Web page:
In terms of food, we are one of the best equipped, if not the best equipped nations in the world. We have multiple items where we are incredibly well stocked in Australia. So that's the first thing. That we're in this for the long haul.

We believe about six months, could be less, could be more but that's our honest guidance. And so therefore it's about managing through it. Now, there's been good and bad. What's happened in some of the shopping aisles from a very small minority of Australians has been the bad.

MICK MOLLOY:

Agreed.

GREG HUNT:

The good, I spoke to the mayor of Mornington Peninsula Shire this morning, Sam Hearn, they are getting their excess workers, people who would have been in libraries or sporting facilities and they are setting them up to help deliver care packages to people who are in isolation, care packages to the elderly.

MICK MOLLOY:

Yeah.

GREG HUNT:

That’s what Sarah Henderson is doing. That’s what people like Tim Wilson and communities around the country are doing.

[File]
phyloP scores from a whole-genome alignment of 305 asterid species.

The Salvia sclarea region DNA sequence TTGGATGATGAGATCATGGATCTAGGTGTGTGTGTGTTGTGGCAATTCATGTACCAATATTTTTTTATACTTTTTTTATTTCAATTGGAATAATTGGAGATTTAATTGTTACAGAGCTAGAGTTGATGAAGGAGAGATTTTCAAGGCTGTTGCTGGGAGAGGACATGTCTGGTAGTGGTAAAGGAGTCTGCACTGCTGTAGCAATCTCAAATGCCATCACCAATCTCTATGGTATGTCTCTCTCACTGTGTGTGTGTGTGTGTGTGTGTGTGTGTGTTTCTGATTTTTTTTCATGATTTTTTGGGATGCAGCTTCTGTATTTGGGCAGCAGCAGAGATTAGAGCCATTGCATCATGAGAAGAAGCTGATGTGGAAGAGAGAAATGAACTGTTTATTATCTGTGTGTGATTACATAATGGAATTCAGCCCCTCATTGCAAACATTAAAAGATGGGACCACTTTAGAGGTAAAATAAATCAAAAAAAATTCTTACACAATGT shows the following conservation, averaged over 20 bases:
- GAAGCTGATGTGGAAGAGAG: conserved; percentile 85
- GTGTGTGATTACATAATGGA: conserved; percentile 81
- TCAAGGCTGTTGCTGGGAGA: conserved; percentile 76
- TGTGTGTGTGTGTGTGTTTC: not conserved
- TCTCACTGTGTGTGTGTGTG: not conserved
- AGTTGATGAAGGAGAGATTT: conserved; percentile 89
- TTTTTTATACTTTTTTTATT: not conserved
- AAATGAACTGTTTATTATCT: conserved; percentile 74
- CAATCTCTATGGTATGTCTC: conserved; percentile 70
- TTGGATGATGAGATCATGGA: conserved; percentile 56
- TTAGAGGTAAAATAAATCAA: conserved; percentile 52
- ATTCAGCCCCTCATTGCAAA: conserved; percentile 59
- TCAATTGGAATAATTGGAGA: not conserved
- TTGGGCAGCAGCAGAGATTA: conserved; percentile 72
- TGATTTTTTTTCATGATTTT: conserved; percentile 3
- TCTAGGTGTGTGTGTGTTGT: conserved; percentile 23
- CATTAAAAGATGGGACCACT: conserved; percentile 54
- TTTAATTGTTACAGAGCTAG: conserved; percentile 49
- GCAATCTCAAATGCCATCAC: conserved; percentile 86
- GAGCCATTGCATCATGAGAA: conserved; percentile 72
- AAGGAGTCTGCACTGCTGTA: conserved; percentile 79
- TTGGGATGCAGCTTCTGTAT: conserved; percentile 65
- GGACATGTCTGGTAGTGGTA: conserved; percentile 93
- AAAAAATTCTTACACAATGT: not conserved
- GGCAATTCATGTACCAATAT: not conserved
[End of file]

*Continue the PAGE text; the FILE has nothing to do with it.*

So it’s- to change this, it’s about how do we take that bushfire spirit of supporting each other? The packages, the deliveries, the shopping for others, and if there's somebody you see in an aisle that's more needy than you make that decision to step back.

MICK MOLLOY:

Yeah, good call.

GREG HUNT:

That’s who we can be and that’s who we are.

MICK MOLLOY:

What’s our current situation? How many cases have been confirmed? And I know that this is fairly fluid, but can you tell us what it is?

GREG HUNT:

Well the latest advice I have from what's called the National Incident Centre is 454 cases. That will be updated later today. And we’ve interestingly had 81,000 tests, and that means that 99.5 per cent of people have tested negative, and so only a half per cent of those that have been tested have been found to be positive.